It has been widely applauded for its depth considering it has been research and produced in an exceptionally short space of time.
On publication of Rapid Review: The Impact of COVID-19 on the Civil Justice System, the Master of the Rolls Sir Terence Etherton described it as an “astonishing effort by all involved”. The urgency of the work meant that the exercise was carried out at great speed.
But its findings are troubling in some respects. For instance, the high rate of adjournments brought about by the pandemic was raised repeatedly as a concern by professional court users; and almost half of all hearings experienced technical difficulties.
Sir Terence, chair of the independent Civil Justice Council, launched the review on 1 May. It ended on 15 May during which time it attracted 1,077 responses from court users – primarily professionals. The review was primarily aimed at court users whose hearings took place between 1 May and 7 May 2020.
The lead researcher was Dr Natalie Byrom, Director of Research at the Legal Education Foundation. She said: “The volume of responses reflects a wide recognition of the importance of understanding the impact of covid-19 on the justice system and supporting the judiciary and court service in their efforts to ensure that hearings are able to take place.”
In response to the report, Sir Terence Etherton said it provides a “valuable snapshot of the effect of the pandemic on civil court users relatively soon after the pandemic began”. He said he hopes it will form a useful basis for further research and review and says the Civil Justice Council will “consider carefully” its recommendations.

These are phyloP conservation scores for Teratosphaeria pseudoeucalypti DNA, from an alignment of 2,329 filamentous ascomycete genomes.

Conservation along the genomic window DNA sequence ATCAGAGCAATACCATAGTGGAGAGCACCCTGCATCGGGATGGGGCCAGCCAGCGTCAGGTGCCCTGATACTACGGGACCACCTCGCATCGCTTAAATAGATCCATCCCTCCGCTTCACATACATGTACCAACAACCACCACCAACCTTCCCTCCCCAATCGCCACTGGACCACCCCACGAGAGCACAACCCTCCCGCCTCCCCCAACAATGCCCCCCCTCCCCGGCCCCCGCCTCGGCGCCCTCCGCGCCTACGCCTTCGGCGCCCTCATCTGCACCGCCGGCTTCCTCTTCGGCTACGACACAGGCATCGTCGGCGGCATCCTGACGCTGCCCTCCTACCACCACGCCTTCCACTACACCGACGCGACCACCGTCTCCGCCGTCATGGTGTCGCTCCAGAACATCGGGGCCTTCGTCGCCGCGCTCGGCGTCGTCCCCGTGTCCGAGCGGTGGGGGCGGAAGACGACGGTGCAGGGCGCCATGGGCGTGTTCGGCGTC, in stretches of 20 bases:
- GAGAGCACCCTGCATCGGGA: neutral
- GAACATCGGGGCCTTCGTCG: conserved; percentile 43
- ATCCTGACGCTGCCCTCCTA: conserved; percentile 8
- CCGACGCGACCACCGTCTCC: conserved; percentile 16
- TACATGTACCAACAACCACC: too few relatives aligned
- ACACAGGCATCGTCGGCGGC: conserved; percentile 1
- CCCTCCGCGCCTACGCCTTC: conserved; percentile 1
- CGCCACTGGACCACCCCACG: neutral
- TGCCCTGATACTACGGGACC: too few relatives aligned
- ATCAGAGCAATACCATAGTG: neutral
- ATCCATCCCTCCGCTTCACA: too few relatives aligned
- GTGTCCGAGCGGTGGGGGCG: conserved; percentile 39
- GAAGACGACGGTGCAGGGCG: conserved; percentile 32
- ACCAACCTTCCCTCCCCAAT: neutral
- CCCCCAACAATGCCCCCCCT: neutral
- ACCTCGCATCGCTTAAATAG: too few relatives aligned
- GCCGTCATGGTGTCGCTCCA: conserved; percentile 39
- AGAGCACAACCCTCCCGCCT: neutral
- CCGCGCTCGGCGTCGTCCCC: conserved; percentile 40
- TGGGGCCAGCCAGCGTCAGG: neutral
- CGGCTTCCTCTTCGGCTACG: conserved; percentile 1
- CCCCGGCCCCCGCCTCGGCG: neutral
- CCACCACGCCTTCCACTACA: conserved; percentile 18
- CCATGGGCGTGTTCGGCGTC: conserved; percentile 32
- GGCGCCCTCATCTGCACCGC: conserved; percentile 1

It is reassuring for all that there was much praise from respondees for the judiciary for the steps they have taken to ensure that the justice system continues to operate.
Key concerns and recommendations
The report recommends immediate steps which can be taken to build on existing practice and ensure that remote hearings support access to justice.
Housing possession claims: In relation to the report’s recommendations, Sir Terence singled out the concerns of consultees about the consequences of the current stay on housing possession claims ending. He said “a cross-sector working group” has been established to help address these concerns.
Data use: The report highlights “systemic deficiencies” in the information currently available on the operation of the civil justice system. “There is a vital need”, says Byrom, “to invest in robust systems for capturing data in order to review the operation of the civil justice system and build the evidence base for effective practice. Improving the data that is collected is vital to make the voices of litigants in person and lay users of the justice system heard.”
Lay people and litigants in person (LIPs): The experiences of non-professionals involved in remote hearings such as LIPs were (unsurprisingly) a matter of concern. An urgent priority identified by the report “relates to the need to understand the experience of non-professional court users, particularly those who are considered vulnerable under existing law and practice directions, those with protected characteristics and those who are litigants in person”.